During the Cold War, Intercontinental Ballistic Missiles (ICBMs) were designed to send nuclear warheads hurtling across the globe, aimed at population centers. The outlook wasn't good. If the missiles were ever launched, not only the U.S. and Russia, but the entire world would have been plunged into a nuclear winter from which humanity would likely not emerge. But now, the clouds of that potential Armageddon could be parting.
At Japan's University of Tokyo, doctoral student Huai-Chien Chang has proposed the redeployment of these deadly relics of a bygone age — as vehicles of disaster relief. These humanitarian ICBMs, loaded with everything from food and water to emergency generators and fuel would be capable of reaching any corner of the globe in a single hour, just like their deadly predecessors.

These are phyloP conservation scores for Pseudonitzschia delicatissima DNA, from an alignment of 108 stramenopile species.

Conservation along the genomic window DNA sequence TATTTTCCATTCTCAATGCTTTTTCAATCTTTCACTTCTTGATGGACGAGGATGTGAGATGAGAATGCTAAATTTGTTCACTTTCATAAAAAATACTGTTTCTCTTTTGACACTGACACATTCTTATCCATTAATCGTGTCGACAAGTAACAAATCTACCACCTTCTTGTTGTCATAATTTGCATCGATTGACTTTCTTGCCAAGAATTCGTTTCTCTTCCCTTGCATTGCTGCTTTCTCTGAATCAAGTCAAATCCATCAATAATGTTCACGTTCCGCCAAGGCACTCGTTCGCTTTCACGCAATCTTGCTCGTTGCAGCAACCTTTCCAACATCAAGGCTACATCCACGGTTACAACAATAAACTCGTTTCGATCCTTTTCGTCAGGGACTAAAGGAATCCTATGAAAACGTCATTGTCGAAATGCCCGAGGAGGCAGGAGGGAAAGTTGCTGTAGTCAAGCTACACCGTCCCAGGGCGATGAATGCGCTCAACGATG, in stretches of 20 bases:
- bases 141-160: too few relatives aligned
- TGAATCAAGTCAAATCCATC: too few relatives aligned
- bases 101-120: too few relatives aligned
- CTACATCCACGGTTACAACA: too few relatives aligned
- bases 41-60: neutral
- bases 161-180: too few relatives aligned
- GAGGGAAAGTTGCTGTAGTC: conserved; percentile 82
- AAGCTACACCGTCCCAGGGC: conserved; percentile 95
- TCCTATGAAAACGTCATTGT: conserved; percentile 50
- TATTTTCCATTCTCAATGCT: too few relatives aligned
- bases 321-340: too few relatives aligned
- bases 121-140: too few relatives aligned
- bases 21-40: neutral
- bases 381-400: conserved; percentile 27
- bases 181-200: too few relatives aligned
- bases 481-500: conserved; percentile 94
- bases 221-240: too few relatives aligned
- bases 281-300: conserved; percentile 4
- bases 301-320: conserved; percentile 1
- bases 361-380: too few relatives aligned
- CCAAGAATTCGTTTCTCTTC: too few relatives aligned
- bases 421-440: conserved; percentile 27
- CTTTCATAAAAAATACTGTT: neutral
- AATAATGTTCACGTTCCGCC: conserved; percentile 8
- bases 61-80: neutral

Chang doesn't intend for his re-designated ICBMs to be launched willy-nilly. Instead he envisions them as a sort of niche-market first responder. Remote locations or those to where access has been cut off by traditional means could receive immediate aid. Food, water and electricity could be supplied while the roads are cleared, keeping survivors alive until human help arrives.
If all goes well, the world of tomorrow could be a place where missiles are viewed as saviors rather than weapons of mass destruction.